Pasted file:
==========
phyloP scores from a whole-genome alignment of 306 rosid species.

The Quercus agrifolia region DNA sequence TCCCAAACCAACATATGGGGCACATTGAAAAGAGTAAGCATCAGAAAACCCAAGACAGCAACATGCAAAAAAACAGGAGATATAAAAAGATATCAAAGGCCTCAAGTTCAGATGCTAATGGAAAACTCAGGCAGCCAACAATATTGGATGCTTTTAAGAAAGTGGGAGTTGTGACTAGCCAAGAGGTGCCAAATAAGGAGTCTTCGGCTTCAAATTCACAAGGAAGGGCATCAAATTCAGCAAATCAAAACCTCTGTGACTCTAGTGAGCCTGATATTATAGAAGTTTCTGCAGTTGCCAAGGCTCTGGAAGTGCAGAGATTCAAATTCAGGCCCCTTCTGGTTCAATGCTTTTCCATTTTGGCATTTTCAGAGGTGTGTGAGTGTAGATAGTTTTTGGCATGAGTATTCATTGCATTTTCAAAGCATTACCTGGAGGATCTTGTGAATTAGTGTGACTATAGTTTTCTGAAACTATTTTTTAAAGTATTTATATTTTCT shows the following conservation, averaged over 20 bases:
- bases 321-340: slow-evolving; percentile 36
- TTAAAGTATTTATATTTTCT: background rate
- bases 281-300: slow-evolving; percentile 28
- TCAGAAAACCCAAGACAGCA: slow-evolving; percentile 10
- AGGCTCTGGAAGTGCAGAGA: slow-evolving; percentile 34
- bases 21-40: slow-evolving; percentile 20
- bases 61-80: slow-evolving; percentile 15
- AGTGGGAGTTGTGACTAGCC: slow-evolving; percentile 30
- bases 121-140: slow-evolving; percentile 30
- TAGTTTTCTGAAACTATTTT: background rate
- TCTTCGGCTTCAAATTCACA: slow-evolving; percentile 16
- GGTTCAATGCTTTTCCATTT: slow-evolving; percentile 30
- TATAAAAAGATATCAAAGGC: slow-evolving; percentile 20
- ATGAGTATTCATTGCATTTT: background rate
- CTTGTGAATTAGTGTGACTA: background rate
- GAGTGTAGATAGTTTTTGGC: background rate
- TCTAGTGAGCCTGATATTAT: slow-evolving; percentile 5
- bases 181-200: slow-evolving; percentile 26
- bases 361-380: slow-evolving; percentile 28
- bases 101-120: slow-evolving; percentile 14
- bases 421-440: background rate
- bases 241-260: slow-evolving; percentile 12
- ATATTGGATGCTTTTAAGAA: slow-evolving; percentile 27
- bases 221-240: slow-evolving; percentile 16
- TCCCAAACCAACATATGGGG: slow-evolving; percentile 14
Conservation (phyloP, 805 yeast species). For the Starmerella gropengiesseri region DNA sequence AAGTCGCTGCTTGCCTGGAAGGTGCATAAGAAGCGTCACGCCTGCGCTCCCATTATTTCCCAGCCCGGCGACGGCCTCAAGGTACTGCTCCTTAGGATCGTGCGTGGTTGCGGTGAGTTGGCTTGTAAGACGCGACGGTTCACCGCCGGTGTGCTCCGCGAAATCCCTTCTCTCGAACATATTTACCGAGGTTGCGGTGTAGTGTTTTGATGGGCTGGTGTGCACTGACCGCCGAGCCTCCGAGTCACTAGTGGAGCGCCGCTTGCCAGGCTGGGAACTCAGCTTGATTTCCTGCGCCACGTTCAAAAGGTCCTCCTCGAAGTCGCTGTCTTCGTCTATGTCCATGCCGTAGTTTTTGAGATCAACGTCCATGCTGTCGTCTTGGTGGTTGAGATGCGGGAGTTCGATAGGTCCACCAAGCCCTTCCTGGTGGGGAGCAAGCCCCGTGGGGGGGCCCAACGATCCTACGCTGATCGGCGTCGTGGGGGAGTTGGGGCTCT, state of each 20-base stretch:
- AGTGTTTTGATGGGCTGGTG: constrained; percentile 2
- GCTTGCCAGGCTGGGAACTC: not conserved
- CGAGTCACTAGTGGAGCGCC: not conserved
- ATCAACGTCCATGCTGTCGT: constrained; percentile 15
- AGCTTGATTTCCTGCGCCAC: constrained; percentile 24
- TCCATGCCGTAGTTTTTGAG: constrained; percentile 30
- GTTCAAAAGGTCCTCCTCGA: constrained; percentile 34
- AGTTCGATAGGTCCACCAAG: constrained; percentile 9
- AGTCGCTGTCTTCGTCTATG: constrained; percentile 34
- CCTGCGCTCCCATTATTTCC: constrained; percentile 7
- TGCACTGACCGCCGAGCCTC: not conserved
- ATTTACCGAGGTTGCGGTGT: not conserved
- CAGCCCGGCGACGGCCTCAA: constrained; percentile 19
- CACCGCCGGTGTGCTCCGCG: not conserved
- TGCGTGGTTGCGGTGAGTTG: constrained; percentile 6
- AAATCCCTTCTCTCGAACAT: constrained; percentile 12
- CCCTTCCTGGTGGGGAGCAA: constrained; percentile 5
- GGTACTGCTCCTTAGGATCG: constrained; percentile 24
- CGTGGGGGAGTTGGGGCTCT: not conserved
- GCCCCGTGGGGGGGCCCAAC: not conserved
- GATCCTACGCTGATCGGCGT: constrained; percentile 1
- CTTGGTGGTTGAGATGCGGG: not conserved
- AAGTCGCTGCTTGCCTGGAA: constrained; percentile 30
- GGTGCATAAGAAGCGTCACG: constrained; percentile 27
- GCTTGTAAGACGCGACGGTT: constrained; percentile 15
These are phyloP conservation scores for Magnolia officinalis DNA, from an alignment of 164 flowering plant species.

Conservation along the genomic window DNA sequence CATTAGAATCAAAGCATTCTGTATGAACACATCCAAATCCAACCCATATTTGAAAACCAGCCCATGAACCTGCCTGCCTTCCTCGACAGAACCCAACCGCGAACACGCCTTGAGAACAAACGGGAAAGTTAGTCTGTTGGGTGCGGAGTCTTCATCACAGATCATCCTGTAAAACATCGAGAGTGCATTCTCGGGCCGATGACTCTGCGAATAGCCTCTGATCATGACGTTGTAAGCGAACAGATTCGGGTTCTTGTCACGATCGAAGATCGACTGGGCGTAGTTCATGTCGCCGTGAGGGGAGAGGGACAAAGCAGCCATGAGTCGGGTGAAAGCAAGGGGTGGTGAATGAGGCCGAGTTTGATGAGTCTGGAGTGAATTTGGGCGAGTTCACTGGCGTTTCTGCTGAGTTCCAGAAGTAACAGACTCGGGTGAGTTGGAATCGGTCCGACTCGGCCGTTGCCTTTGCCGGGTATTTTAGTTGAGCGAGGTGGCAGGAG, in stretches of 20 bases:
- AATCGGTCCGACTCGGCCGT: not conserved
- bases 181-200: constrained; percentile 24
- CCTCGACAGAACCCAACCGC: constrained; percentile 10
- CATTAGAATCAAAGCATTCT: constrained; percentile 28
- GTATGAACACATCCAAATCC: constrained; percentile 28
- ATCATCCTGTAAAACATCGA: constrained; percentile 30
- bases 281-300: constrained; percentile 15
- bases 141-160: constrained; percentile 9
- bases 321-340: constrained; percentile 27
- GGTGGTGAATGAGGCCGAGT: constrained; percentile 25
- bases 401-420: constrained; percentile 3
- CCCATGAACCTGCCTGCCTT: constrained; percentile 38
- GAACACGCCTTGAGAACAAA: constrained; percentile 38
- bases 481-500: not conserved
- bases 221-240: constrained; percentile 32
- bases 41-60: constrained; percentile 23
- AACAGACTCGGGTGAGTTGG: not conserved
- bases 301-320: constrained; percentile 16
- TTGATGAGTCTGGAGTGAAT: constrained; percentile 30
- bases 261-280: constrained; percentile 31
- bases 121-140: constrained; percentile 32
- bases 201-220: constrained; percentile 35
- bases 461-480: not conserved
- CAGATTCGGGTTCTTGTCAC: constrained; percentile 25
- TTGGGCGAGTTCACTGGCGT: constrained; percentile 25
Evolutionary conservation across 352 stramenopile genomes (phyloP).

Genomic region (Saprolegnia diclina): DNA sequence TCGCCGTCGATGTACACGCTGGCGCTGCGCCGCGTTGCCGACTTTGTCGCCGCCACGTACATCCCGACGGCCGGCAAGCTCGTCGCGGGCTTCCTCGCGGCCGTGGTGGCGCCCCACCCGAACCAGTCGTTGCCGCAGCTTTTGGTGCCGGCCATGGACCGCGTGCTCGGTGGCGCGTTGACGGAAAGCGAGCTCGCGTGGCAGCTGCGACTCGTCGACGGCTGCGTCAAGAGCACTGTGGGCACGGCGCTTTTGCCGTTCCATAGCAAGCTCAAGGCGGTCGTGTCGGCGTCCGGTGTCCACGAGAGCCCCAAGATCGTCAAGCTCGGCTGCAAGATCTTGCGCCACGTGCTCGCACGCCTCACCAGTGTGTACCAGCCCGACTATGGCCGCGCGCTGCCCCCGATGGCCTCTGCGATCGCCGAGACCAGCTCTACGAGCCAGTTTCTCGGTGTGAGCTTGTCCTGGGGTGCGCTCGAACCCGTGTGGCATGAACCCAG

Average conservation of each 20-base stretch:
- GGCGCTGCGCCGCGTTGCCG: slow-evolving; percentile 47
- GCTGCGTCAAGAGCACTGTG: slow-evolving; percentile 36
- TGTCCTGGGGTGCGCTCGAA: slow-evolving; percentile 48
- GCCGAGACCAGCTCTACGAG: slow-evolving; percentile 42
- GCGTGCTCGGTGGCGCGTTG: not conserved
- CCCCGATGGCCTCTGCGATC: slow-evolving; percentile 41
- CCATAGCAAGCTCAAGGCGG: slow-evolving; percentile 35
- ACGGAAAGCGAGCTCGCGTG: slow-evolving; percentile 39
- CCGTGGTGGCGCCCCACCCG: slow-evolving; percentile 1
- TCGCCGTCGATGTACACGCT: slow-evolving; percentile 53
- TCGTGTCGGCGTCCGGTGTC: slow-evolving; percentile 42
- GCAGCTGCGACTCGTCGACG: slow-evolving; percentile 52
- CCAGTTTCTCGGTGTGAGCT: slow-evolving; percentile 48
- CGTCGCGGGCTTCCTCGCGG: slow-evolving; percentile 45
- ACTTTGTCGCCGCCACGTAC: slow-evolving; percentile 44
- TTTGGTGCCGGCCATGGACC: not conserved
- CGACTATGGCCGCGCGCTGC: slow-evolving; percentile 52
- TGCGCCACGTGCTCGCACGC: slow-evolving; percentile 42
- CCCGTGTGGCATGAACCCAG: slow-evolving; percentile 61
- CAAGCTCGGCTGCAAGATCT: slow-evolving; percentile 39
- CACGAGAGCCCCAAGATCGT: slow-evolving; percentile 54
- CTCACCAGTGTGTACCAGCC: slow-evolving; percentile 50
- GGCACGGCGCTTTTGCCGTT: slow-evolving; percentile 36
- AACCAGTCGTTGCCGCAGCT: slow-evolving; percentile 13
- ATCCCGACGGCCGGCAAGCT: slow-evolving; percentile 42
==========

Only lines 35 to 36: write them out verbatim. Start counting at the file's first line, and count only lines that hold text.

- GTTCAAAAGGTCCTCCTCGA: constrained; percentile 34
- AGTTCGATAGGTCCACCAAG: constrained; percentile 9